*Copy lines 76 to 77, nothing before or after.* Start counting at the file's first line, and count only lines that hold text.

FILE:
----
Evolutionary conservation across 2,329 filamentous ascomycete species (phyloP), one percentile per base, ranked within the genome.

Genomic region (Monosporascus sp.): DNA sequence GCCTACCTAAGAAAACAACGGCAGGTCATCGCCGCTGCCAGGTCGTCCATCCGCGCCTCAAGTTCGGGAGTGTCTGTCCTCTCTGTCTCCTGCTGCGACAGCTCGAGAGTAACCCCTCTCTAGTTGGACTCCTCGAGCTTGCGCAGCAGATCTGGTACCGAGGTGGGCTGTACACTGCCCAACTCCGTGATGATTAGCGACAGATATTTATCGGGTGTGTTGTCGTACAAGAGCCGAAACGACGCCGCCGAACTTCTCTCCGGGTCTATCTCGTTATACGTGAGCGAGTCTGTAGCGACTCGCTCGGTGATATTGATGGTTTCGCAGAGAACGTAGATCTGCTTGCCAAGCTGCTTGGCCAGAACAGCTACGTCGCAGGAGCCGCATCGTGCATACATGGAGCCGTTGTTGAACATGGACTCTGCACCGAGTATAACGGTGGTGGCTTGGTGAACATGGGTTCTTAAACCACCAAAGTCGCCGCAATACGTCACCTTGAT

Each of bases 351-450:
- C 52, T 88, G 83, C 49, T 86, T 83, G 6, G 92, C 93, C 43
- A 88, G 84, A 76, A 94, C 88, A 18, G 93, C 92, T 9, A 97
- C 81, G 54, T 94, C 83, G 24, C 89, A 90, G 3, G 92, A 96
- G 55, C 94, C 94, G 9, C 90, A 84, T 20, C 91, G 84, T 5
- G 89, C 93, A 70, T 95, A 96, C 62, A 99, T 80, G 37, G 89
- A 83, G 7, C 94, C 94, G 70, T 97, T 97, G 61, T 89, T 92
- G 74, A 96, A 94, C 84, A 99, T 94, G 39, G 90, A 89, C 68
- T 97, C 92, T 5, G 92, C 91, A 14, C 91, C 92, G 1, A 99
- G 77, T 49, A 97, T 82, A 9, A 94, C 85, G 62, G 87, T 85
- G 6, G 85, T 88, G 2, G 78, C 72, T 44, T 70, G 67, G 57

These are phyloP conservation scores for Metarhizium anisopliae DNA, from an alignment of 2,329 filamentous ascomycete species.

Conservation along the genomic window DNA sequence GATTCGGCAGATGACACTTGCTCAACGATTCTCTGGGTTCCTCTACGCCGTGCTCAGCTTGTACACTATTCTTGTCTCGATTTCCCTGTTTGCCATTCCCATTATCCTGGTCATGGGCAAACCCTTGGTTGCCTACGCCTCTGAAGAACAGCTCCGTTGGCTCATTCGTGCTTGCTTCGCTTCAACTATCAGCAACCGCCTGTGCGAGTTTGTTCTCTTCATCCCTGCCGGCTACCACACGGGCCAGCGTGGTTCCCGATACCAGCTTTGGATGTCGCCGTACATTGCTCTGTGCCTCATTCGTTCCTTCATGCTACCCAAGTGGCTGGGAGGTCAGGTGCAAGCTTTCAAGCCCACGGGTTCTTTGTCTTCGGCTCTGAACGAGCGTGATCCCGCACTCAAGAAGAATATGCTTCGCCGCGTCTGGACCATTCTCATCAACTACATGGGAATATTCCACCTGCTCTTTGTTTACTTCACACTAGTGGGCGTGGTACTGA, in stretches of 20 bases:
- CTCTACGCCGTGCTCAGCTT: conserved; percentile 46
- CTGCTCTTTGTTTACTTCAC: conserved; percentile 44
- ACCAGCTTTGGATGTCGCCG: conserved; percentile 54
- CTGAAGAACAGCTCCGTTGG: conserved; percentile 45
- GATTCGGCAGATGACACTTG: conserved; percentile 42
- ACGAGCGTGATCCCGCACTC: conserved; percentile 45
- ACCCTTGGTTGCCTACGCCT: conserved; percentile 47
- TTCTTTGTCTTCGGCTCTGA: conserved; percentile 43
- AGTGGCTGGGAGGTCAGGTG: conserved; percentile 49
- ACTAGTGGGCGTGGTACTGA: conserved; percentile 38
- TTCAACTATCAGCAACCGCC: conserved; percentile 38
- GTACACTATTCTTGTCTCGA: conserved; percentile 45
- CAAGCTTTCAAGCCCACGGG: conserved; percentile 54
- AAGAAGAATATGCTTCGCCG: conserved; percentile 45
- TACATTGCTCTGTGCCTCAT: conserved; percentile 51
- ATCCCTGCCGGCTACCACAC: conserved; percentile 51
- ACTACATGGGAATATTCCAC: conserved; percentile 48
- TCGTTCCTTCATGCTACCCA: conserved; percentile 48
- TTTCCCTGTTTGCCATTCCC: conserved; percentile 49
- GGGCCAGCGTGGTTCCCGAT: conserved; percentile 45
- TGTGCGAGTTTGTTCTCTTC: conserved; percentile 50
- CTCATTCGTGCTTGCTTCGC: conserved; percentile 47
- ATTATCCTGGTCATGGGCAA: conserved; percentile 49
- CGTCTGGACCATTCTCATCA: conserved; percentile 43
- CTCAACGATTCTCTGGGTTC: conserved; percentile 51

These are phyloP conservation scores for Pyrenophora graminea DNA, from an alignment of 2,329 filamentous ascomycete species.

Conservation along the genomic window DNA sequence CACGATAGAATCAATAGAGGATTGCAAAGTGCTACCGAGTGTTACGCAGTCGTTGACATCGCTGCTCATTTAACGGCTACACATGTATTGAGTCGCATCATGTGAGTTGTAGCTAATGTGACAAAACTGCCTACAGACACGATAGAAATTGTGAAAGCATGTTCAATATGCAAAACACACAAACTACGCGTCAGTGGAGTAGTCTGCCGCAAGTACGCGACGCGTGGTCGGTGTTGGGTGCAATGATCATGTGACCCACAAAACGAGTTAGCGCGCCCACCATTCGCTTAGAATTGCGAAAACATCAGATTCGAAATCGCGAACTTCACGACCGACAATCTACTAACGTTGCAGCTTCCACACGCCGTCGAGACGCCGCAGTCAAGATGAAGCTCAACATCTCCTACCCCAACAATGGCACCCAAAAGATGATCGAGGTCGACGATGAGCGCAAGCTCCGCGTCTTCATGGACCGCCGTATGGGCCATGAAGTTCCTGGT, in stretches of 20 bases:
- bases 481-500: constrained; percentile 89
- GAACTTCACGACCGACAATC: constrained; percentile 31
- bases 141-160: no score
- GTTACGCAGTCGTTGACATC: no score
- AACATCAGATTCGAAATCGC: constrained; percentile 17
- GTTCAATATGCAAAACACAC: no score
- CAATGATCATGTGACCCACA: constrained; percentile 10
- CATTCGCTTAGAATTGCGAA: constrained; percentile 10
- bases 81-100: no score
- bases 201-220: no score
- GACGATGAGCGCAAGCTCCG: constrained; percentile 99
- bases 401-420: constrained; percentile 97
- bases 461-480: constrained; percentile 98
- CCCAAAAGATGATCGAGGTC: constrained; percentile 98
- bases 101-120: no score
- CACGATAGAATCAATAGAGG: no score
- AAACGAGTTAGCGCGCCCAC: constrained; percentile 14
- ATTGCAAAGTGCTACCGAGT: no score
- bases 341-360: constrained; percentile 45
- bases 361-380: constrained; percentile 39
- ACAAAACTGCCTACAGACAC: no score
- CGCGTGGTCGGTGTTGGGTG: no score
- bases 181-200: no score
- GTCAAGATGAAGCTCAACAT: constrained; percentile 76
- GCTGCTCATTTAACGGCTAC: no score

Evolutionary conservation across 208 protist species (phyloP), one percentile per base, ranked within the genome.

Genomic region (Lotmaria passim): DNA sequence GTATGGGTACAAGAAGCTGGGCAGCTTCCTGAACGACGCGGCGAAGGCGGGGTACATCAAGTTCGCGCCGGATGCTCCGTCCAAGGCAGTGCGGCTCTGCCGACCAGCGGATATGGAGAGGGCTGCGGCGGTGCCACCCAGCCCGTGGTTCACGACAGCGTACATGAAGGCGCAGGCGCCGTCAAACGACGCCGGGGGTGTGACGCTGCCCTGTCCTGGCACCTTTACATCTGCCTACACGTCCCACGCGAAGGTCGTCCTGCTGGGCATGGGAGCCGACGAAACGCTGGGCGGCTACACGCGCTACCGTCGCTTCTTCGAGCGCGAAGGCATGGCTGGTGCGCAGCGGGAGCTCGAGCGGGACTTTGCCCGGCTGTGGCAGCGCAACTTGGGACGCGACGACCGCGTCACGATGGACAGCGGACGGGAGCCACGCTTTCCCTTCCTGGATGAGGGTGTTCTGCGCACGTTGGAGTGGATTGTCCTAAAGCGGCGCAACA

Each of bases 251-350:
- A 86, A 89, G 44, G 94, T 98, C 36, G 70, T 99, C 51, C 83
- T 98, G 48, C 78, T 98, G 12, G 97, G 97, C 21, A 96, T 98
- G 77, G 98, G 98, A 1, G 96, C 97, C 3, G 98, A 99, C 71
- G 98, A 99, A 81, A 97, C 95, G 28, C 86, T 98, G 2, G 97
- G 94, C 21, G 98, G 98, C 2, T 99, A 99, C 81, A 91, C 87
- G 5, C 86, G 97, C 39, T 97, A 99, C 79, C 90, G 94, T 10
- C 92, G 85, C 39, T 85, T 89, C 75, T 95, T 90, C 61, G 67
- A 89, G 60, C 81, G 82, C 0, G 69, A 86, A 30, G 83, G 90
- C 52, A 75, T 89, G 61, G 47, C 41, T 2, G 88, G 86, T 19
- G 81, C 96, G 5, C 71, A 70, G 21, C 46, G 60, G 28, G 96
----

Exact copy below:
- G 5, C 86, G 97, C 39, T 97, A 99, C 79, C 90, G 94, T 10
- C 92, G 85, C 39, T 85, T 89, C 75, T 95, T 90, C 61, G 67